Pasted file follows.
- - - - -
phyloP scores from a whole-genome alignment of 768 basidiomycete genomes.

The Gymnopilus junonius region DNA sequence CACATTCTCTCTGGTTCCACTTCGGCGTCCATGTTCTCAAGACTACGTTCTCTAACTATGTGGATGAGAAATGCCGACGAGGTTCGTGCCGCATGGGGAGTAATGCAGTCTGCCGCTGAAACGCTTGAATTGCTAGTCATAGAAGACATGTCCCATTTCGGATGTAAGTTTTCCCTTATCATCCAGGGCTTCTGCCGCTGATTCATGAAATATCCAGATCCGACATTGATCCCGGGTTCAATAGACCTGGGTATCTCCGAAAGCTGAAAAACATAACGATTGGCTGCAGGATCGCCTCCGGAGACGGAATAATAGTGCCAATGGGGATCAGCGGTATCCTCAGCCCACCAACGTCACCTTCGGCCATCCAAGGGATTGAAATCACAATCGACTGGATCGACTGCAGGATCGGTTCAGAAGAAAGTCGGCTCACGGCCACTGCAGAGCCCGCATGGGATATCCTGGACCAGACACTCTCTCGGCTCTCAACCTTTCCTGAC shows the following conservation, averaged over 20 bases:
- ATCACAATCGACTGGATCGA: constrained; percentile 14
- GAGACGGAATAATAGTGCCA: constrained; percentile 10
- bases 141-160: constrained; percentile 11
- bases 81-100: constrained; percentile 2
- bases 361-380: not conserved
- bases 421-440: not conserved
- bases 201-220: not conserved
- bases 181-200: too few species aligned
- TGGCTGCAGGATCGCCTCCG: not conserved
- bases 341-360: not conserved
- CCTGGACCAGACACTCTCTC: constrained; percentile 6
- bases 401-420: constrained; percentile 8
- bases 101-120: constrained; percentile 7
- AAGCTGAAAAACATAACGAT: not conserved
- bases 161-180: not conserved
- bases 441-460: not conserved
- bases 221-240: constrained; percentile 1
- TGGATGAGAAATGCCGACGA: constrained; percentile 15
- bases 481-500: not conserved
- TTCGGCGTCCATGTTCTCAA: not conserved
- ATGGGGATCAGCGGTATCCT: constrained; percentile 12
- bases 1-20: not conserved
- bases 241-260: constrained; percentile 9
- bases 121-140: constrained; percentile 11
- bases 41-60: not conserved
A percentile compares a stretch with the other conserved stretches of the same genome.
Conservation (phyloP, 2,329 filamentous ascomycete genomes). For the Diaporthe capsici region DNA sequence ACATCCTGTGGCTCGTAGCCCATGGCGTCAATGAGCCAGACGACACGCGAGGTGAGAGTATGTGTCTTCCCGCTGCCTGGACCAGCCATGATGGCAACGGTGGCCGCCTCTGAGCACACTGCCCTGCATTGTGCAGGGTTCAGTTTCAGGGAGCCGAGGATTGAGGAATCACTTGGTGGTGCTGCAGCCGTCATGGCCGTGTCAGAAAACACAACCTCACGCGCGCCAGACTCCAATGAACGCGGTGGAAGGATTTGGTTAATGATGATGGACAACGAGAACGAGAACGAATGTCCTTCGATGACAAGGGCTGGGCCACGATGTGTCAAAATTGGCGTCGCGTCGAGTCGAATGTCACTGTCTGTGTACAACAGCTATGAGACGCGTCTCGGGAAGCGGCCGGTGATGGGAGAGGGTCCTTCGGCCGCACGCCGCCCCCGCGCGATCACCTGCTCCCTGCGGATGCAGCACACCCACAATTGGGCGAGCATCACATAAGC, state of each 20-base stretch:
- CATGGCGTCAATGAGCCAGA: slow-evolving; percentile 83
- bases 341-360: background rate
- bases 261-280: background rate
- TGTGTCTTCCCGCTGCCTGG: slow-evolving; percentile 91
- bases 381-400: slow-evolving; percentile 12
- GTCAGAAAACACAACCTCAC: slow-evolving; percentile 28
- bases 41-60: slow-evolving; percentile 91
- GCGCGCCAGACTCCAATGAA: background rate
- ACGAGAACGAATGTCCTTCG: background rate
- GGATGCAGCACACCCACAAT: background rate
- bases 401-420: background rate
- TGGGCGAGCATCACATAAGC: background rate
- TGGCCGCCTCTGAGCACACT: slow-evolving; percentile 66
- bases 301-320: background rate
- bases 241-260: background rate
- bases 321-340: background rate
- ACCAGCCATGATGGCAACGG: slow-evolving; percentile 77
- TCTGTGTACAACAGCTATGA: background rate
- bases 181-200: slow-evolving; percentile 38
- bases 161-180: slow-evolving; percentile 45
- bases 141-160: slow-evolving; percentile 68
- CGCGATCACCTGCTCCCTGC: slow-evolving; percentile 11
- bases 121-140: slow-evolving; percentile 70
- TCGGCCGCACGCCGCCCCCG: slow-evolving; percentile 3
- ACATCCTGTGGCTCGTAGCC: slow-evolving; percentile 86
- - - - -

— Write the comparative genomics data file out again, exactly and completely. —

phyloP scores from a whole-genome alignment of 768 basidiomycete genomes.

The Gymnopilus junonius region DNA sequence CACATTCTCTCTGGTTCCACTTCGGCGTCCATGTTCTCAAGACTACGTTCTCTAACTATGTGGATGAGAAATGCCGACGAGGTTCGTGCCGCATGGGGAGTAATGCAGTCTGCCGCTGAAACGCTTGAATTGCTAGTCATAGAAGACATGTCCCATTTCGGATGTAAGTTTTCCCTTATCATCCAGGGCTTCTGCCGCTGATTCATGAAATATCCAGATCCGACATTGATCCCGGGTTCAATAGACCTGGGTATCTCCGAAAGCTGAAAAACATAACGATTGGCTGCAGGATCGCCTCCGGAGACGGAATAATAGTGCCAATGGGGATCAGCGGTATCCTCAGCCCACCAACGTCACCTTCGGCCATCCAAGGGATTGAAATCACAATCGACTGGATCGACTGCAGGATCGGTTCAGAAGAAAGTCGGCTCACGGCCACTGCAGAGCCCGCATGGGATATCCTGGACCAGACACTCTCTCGGCTCTCAACCTTTCCTGAC shows the following conservation, averaged over 20 bases:
- ATCACAATCGACTGGATCGA: constrained; percentile 14
- GAGACGGAATAATAGTGCCA: constrained; percentile 10
- bases 141-160: constrained; percentile 11
- bases 81-100: constrained; percentile 2
- bases 361-380: not conserved
- bases 421-440: not conserved
- bases 201-220: not conserved
- bases 181-200: too few species aligned
- TGGCTGCAGGATCGCCTCCG: not conserved
- bases 341-360: not conserved
- CCTGGACCAGACACTCTCTC: constrained; percentile 6
- bases 401-420: constrained; percentile 8
- bases 101-120: constrained; percentile 7
- AAGCTGAAAAACATAACGAT: not conserved
- bases 161-180: not conserved
- bases 441-460: not conserved
- bases 221-240: constrained; percentile 1
- TGGATGAGAAATGCCGACGA: constrained; percentile 15
- bases 481-500: not conserved
- TTCGGCGTCCATGTTCTCAA: not conserved
- ATGGGGATCAGCGGTATCCT: constrained; percentile 12
- bases 1-20: not conserved
- bases 241-260: constrained; percentile 9
- bases 121-140: constrained; percentile 11
- bases 41-60: not conserved
A percentile compares a stretch with the other conserved stretches of the same genome.
Conservation (phyloP, 2,329 filamentous ascomycete genomes). For the Diaporthe capsici region DNA sequence ACATCCTGTGGCTCGTAGCCCATGGCGTCAATGAGCCAGACGACACGCGAGGTGAGAGTATGTGTCTTCCCGCTGCCTGGACCAGCCATGATGGCAACGGTGGCCGCCTCTGAGCACACTGCCCTGCATTGTGCAGGGTTCAGTTTCAGGGAGCCGAGGATTGAGGAATCACTTGGTGGTGCTGCAGCCGTCATGGCCGTGTCAGAAAACACAACCTCACGCGCGCCAGACTCCAATGAACGCGGTGGAAGGATTTGGTTAATGATGATGGACAACGAGAACGAGAACGAATGTCCTTCGATGACAAGGGCTGGGCCACGATGTGTCAAAATTGGCGTCGCGTCGAGTCGAATGTCACTGTCTGTGTACAACAGCTATGAGACGCGTCTCGGGAAGCGGCCGGTGATGGGAGAGGGTCCTTCGGCCGCACGCCGCCCCCGCGCGATCACCTGCTCCCTGCGGATGCAGCACACCCACAATTGGGCGAGCATCACATAAGC, state of each 20-base stretch:
- CATGGCGTCAATGAGCCAGA: slow-evolving; percentile 83
- bases 341-360: background rate
- bases 261-280: background rate
- TGTGTCTTCCCGCTGCCTGG: slow-evolving; percentile 91
- bases 381-400: slow-evolving; percentile 12
- GTCAGAAAACACAACCTCAC: slow-evolving; percentile 28
- bases 41-60: slow-evolving; percentile 91
- GCGCGCCAGACTCCAATGAA: background rate
- ACGAGAACGAATGTCCTTCG: background rate
- GGATGCAGCACACCCACAAT: background rate
- bases 401-420: background rate
- TGGGCGAGCATCACATAAGC: background rate
- TGGCCGCCTCTGAGCACACT: slow-evolving; percentile 66
- bases 301-320: background rate
- bases 241-260: background rate
- bases 321-340: background rate
- ACCAGCCATGATGGCAACGG: slow-evolving; percentile 77
- TCTGTGTACAACAGCTATGA: background rate
- bases 181-200: slow-evolving; percentile 38
- bases 161-180: slow-evolving; percentile 45
- bases 141-160: slow-evolving; percentile 68
- CGCGATCACCTGCTCCCTGC: slow-evolving; percentile 11
- bases 121-140: slow-evolving; percentile 70
- TCGGCCGCACGCCGCCCCCG: slow-evolving; percentile 3
- ACATCCTGTGGCTCGTAGCC: slow-evolving; percentile 86